Verde Island Passage threatened by crown-of-thorns starfish
BATANGAS CITY, Philippines- An infestation of the poisonous and destructive crown-of-thorns starfish (Acanthaster planci), or COTS, has been reported off a coastal village here, threatening corals in the waters that form part of the Isla Verde Passage.
Jacob Meimban Jr., executive director of the Protected Areas and Wildlife Bureau-Coastal and Marine Management Office (PAWB-CMMO) here, said they discovered and declared a COTS infestation in the waters off Barangay (village) Pagkilatan, a 10-square kilometer village located along the Verde Island Passage, which has been declared the center of marine biodiversity in the world.
The crown-of-thorns starfish is a predator on coral reefs. It belongs to the subclass Asteroida that includes all starfish. A nocturnal marine species, it feeds by forcing its stomach out through its mouth and turning it inside out, in a process called eversion. Most COTs prefer to feast on fast-growing corals such as Acropora spp. The starfish locates itself on the coral polyps, everts its stomach, spreads it over the coral, secretes digestive enzymes onto the coral tissue and then absorbs the digested tissue as it withdraws its stomach.
To address the alarming infestation in the area, the PAWB-CMMO organized on Tuesday a group of about 30 diving enthusiasts that included celebrity couple Luis Manzano and Jennelyn Mercado, to manually remove the thorny starfish one by one from the corals.
Manzano, son of Batangas Gov. Vilma Santos-Recto, and Mercado were earlier conferred the title of Ambassadors for Sustainable Coral Reef Ecosystems Management Program by the PAWB-CMMO, he said.
PAWB-CMMO partnered with the provincial government of Batangas, community divers, UP-Marine Science Institute, Malampaya Foundation Inc. and the Philippine Coast Guard Auxiliary to spearhead the underwater removal of COTS.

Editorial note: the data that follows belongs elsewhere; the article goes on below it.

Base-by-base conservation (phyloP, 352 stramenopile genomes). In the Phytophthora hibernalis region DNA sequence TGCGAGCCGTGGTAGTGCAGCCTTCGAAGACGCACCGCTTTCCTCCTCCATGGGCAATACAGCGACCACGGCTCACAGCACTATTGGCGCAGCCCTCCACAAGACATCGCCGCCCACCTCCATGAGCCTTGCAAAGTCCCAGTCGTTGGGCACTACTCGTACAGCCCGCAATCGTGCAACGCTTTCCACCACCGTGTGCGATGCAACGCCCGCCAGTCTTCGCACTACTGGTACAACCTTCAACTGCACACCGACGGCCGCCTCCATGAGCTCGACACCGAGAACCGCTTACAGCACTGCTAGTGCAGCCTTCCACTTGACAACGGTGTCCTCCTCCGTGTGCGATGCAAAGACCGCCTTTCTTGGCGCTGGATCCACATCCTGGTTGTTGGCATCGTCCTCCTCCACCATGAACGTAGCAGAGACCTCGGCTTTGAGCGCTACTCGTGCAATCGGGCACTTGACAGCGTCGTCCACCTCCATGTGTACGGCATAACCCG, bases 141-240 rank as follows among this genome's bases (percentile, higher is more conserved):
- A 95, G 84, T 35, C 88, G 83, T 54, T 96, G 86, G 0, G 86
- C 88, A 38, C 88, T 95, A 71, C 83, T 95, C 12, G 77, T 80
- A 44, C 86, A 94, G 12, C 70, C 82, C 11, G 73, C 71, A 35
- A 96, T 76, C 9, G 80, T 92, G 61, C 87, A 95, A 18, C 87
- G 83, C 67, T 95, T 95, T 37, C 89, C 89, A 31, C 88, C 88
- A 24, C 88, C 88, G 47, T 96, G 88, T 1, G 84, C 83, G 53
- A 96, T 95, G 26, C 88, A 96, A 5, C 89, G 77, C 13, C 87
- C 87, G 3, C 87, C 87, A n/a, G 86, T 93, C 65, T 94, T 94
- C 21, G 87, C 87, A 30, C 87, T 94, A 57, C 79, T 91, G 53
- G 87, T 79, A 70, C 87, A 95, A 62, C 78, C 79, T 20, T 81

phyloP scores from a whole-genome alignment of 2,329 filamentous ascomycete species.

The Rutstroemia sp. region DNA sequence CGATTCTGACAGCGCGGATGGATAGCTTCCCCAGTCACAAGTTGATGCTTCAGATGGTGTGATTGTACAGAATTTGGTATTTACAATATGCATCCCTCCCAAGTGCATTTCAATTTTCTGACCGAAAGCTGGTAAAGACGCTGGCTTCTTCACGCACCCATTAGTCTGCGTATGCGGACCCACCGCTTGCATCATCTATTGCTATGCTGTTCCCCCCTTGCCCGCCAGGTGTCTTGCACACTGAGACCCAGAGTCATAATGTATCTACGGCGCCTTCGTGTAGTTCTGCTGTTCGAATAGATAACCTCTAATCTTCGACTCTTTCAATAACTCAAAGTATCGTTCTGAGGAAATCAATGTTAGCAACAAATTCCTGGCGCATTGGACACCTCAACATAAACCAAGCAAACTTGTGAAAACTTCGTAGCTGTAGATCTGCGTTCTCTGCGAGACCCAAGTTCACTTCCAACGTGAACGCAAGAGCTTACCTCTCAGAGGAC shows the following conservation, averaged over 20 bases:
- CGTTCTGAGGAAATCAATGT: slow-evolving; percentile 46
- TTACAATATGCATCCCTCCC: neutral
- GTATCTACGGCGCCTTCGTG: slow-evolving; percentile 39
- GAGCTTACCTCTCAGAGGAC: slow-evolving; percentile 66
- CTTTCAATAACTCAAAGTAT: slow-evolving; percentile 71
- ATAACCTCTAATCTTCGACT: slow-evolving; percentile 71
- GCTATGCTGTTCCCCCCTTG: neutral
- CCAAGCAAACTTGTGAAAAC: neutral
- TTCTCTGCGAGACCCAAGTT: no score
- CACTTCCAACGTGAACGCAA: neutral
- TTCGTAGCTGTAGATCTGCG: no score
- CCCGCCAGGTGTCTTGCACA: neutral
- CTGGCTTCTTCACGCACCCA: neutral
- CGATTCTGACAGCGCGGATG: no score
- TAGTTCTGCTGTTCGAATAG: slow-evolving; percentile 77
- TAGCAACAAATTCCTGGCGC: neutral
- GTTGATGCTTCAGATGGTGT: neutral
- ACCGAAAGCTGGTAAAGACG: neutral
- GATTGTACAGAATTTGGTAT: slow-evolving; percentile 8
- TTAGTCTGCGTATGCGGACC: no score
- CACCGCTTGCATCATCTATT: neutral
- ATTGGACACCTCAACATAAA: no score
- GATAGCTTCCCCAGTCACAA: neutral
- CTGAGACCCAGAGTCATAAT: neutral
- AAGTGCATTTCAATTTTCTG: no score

In April, they were able to remove 100 COTS and on Tuesday, they collected 135 with average diameter of 12 inches, Meimban said.
The 30 divers used tongs in removing the COTS from the corals, according to Meimban.
“Kailangan ipitin sila at hindi dapat sundutin kasi lalo silang dadami, kakalat yung toxins at eggs galing sa katawan nila, at ibaon sa hukay na may lalim na six feet (The COTS should be clamped with the tongs–not poked or pricked because doing so will cause their toxin and eggs to spread–and then buried in a hole six feet deep),” Meimban said.
He said a COTS outbreak is not visible on the surface since they are attached to the corals and could only be seen 20 feet deep into the water.
A COTS is covered with venomous, sharp spines on its multiple arms, that radiate to form like a crown. It is one of the largest species of starfish and can reach up to 20 inches in diameter.
COTs are also dangerous to humans. Contact with its long spines causes a stinging pain, bleeding, nausea and swelling of the area which may last for a week. Spines that break off and become embedded in skin require minor surgery to remove, he added.
According to Meimban, COTS can cause widespread destruction on coral reefs, which serve as habitats and nurseries of many marine species. COTS grow and multiply fast as a result of climate change, over-fishing and pollution. They multiply in a matter of weeks because of the hot temperature, he added.
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